This substantial increase shows the persistent challenges faced by consumers and businesses alike in coping with escalating prices.

The month-on-month inflation rate for June 2024 was 2.31%, slightly up from 2.14% in May 2024. This indicates that the pace at which prices are rising continues to accelerate, compounding the economic strain on households and enterprises.

A closer examination of the divisional contributions to the inflation index reveals that food and non-alcoholic beverages were the primary drivers, contributing 17.71% to the year-on-year increase.

Housing, water, electricity, gas, and other fuels followed, adding 5.72% to the inflationary pressures.

Other significant contributors included clothing and footwear (2.62%), transport (2.23%), and furnishings, household equipment, and maintenance (1.72%).

Sectors such as education, health, and miscellaneous goods and services also played notable roles, contributing 1.35%, 1.03%, and 0.57% respectively.

The rural and urban inflation rates also exhibited marked increases. Urban inflation reached 36.55% in June 2024, a rise of 12.23 percentage points from the 24.33% recorded in June 2023.

On a month-on-month basis, urban inflation was 2.46% in June, slightly higher than the 2.35% in May 2024. The twelve-month average for urban inflation stood at 32.08%, up 9.70 percentage points from June 2023’s 22.38%.

Rural inflation was similarly impacted, with a year-on-year rate of 32.09% in June 2024, an increase of 10.71 percentage points from June 2023’s 21.37%.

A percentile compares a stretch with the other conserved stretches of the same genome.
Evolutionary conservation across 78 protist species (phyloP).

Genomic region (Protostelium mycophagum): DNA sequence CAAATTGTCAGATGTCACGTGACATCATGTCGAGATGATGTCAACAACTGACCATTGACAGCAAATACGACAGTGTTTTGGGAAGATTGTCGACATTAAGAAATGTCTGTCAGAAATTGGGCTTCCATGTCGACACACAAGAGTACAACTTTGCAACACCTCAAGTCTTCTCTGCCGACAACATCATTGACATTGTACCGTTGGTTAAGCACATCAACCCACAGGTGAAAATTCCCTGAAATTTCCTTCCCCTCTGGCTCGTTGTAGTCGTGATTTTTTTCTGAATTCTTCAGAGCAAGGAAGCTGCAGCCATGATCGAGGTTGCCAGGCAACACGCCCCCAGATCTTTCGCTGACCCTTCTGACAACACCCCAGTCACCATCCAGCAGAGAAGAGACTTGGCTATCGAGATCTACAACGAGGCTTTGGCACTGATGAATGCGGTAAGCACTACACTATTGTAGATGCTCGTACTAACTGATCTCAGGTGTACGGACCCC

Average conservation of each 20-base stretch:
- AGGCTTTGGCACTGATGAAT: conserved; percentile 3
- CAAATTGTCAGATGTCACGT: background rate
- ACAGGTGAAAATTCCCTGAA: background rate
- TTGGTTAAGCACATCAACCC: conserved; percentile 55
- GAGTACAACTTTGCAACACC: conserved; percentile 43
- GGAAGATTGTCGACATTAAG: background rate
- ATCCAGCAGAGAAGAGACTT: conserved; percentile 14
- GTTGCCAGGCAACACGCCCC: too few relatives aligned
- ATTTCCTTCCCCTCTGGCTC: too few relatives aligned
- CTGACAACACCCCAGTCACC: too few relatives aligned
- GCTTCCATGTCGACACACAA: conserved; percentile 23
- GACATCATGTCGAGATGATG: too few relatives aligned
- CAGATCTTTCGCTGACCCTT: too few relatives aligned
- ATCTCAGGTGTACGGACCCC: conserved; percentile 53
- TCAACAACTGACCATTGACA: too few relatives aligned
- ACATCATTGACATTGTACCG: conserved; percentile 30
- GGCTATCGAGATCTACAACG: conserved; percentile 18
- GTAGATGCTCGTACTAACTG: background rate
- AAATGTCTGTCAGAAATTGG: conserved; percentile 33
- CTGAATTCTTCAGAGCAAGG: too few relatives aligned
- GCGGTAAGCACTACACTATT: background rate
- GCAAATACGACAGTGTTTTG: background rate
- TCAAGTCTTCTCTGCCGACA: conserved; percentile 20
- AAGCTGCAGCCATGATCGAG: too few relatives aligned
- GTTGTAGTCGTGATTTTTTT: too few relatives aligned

The month-on-month rural inflation rate rose to 2.17% in June, up from 1.94% in May 2024. The twelve-month average for rural inflation reached 28.15%, compared to 20.76% in June 2023.

The rising inflation rates pose significant challenges for the Central Bank of Nigeria (CBN) as it grapples with balancing monetary policy to rein in inflation while supporting economic growth.

The ongoing pressures from high food prices and energy costs necessitate urgent policy interventions to stabilize the economy and protect the purchasing power of Nigerians.

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Inflation to Climb Again in June, but at a Reduced Pace, Predicts Meristem

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Nigeria's Inflation Rate - Investors King

As Nigeria awaits the release of the National Bureau of Statistics’ report on June 2024 inflation, economic analysts project that while inflation will continue its upward trajectory, the pace of increase will moderate.

This comes after inflation rose to a 28-year high of 33.95% in May, up from 33.69% in April.

Meristem, a leading financial services company, has forecasted that June’s headline inflation will rise to 34.01%, a slight increase from May’s figure.